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By Hein Kaiser

Journalist


‘Damaged’: A Samuel L Jackson thriller that falls flat

Sitting through 'Damaged' is uneasy. It is tough to put your finger on why. It could be the editing that completely blasts any attempt at storytelling out of the water.


It could have been a fantastic movie. Brilliant, even. Instead, the Samuel L Jackson thriller Damaged, now streaming on Amazon Prime, is a bit average. The film is ninety-eight minutes of riveting story that has become partially disjointed by the tedium of poor editing and lame-duck direction.

When Samuel L Jackson headlines a movie, there was always some kind of guarantee that the effort will be well worth the watch. He is an intense actor that shape-shifts beautifully between characterisations and persona immersions. But in Damaged, it just never quite happens. It’s like a date gone wrong when you are expecting a home run but by third base it dawns that you just ain’t’ gonna get no satisfaction. That is the case, no matter how hard you try to enjoy Damaged.

Chicago’s unfinished business resurfaces in Scotland

The story begins with an unlikely genesis. Police in Scotland are flummoxed by the appearance of a serial killer whose modus operandi seems scarily like that of an uncaught killer that stalked the streets of Chicago years before. Now, because American detectives out-genius everyone else, of course, the Scottish police reach out to the Chicago police department for help. Ace investigator Dan Lawson (Jackson) is dispatched across the Atlantic to help nail the serial killer that he could not nab previously.

Lawson’s character is a raging alcoholic, still dealing with the loss of his girlfriend at the hands of the very same killer. He has a score to settle and pairs up with investigator Glen Boyed played by Gianni Capaldi, and a detective called Bravo who somehow appears in the picture from a loose end elsewhere in Lawson’s past. During the investigation, kills abound, with gruesome scenes littering Edinburgh.

A messy investigation and unconvincing drama

The investigation is here, there, and everywhere. Arrests are made for no apparent reason; some suspect is chased down to simply end in a senseless stand-off and gets let go. Interrogations are slapped into the sequences with little point or outcome, if only to show off the troubled mind and state of being of Dawson.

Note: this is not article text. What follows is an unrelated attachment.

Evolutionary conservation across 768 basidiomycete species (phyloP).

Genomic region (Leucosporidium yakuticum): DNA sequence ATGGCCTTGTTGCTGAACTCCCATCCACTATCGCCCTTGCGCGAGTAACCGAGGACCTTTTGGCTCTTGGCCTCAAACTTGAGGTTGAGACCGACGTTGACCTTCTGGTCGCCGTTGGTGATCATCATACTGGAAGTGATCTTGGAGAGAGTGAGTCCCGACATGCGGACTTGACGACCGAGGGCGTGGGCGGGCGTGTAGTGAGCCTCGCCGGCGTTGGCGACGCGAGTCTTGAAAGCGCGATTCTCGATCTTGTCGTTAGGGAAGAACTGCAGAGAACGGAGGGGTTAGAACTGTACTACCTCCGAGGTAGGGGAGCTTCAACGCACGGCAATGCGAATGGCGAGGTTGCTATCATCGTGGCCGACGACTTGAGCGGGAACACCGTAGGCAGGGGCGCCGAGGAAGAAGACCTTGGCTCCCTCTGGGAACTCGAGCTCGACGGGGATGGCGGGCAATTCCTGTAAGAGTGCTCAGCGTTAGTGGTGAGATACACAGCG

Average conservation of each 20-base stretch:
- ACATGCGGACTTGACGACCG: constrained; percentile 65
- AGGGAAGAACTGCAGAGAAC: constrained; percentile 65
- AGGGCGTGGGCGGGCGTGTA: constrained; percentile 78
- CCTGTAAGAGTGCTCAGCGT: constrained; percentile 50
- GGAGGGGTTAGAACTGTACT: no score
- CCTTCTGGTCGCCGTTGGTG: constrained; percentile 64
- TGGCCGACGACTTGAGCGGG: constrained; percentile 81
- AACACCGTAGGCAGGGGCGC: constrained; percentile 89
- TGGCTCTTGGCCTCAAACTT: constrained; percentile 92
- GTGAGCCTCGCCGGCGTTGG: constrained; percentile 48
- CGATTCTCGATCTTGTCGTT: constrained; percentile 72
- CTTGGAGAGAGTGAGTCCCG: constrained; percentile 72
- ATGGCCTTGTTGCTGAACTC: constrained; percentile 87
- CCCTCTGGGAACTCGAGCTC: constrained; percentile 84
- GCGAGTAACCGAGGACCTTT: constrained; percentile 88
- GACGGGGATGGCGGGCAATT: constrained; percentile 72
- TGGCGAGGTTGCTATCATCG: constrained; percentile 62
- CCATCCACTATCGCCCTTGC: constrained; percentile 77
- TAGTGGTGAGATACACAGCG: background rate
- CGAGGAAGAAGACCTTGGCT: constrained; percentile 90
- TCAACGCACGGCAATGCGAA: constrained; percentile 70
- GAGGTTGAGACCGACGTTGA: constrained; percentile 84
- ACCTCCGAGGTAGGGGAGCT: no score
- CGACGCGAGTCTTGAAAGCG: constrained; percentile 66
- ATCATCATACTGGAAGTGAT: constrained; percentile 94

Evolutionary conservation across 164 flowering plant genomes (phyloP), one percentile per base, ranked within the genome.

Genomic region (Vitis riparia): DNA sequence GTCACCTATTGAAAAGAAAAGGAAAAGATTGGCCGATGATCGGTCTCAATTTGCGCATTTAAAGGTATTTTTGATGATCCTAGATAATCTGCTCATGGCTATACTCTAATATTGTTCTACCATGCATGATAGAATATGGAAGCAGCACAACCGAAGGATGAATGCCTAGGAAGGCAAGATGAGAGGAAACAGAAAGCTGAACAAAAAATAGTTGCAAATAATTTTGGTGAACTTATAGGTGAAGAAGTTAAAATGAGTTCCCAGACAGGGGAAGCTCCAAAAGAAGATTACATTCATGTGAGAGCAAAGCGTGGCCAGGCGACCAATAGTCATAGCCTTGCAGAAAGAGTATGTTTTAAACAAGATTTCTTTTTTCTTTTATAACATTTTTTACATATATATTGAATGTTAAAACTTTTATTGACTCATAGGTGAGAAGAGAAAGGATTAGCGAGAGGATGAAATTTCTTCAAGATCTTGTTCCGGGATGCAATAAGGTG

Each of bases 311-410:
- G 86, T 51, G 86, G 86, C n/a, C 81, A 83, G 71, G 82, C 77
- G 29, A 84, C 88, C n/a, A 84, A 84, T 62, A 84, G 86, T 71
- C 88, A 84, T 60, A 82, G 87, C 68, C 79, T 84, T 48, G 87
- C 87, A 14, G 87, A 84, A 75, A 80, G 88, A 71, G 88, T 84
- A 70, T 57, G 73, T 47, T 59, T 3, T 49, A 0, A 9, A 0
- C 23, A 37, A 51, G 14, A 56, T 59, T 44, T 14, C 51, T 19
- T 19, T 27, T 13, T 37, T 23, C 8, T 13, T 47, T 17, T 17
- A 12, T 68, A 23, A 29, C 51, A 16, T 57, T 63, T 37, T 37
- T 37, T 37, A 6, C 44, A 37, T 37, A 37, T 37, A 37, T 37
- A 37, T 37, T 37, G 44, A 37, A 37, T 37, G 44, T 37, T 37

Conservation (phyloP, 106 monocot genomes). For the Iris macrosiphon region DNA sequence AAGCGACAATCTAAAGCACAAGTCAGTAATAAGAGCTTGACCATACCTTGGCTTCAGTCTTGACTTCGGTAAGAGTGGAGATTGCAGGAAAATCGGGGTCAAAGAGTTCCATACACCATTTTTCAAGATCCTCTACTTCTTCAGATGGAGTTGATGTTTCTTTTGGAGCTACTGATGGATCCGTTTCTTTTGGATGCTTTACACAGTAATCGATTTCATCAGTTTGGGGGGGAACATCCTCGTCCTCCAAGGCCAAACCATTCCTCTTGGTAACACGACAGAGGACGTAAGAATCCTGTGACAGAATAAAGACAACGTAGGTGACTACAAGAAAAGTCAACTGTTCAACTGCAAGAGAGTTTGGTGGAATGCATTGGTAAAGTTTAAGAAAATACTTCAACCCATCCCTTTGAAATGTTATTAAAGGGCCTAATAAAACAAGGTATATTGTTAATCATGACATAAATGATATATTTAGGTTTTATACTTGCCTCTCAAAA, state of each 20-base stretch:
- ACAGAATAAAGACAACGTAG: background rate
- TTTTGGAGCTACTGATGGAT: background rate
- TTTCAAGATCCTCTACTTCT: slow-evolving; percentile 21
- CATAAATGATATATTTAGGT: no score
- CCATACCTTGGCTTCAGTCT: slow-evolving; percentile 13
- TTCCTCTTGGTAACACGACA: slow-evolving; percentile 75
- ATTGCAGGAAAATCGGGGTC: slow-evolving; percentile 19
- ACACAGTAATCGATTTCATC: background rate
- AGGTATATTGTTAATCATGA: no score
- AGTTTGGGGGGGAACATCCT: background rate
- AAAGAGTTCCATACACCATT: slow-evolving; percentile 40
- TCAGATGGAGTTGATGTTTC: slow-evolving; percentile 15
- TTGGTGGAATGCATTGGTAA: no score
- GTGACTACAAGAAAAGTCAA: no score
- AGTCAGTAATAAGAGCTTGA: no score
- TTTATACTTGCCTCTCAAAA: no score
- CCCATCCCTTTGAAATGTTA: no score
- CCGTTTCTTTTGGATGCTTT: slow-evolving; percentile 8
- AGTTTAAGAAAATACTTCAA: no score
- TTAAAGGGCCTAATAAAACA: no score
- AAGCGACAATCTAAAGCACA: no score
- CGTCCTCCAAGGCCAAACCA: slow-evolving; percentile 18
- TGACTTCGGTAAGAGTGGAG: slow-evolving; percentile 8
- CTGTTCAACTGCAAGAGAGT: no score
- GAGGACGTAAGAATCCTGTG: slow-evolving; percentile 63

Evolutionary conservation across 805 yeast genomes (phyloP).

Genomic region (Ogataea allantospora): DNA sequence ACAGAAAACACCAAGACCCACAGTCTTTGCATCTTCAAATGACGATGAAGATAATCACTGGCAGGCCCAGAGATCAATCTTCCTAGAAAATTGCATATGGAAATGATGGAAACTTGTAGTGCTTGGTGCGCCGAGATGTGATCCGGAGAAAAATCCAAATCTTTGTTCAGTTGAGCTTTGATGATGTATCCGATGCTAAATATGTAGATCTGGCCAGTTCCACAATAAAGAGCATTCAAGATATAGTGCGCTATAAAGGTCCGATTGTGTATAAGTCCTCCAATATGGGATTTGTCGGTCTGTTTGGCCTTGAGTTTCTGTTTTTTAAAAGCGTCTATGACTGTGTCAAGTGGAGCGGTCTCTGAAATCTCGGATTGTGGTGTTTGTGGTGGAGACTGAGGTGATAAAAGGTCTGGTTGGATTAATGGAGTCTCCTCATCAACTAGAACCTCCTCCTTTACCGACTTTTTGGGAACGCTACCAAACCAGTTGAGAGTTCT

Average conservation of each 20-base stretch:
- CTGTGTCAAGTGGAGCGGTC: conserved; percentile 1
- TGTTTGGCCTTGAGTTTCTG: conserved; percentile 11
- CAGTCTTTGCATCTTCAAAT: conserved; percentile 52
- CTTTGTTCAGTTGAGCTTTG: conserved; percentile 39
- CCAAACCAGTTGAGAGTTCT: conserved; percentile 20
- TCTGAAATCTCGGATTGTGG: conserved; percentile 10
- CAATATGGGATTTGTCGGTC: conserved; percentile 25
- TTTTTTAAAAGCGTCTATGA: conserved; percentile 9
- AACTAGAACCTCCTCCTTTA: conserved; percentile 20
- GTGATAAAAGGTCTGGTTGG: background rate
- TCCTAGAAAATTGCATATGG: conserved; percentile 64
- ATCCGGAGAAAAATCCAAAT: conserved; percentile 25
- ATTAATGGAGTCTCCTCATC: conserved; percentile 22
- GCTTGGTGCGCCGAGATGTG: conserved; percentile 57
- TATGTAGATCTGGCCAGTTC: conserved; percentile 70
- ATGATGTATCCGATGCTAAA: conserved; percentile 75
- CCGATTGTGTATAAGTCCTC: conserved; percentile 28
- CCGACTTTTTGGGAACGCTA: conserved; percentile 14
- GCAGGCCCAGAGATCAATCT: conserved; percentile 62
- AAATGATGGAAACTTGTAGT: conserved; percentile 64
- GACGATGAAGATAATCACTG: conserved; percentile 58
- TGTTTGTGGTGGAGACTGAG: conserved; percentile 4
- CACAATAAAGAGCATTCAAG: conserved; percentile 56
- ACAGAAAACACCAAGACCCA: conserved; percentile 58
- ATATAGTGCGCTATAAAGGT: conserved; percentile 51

Later, when Boyed’s wife is murdered, the unfolding plot thereafter becomes curious. The tortured soul of a man who has just lost the love of his life, well, that is what you would kind of expect, never quite gets there. There is simply nothing convincing about Boyed’s need for revenge, anger, and inner turmoil. It is just a flat line of droll. Reflective moments can easily be confused for a hangover, Jackson’s brutish nature and whisky swilling character just gets nowhere.

Sitting through Damaged is uneasy. It is tough to put your finger on why. It could be the editing that completely blasts any attempt at storytelling out of the water. Likewise, it could be poor direction as there’s no real depth to anyone’s performance, character development is flimsy, and even the cinematography looks as if it was rushed; that feeling that you just have to go and pee, but trying to avoid making the trip to the WC. That is what it looks like, crassly put. A visual feast could have compensated for the entertainment poverty of the rest of the film.

Uncomfortable viewing: ‘Damaged’ misses the mark

The climax of Damaged can best be described as a happenstance moment in the film, with the aftermath and intent of irony or some other kind of conclusion missing the mark completely. Damaged is just dire all around.

And we have seen this movie before. Pick any B-grade Bruce Willis or Nicolas Cage flick. Damaged is that kind of movie, an end-of career tailpipe of mediocrity. Denzel Washington’s most recent work teetering on the same precipice, Jackson took the leap. Let us hope he does not jump again.

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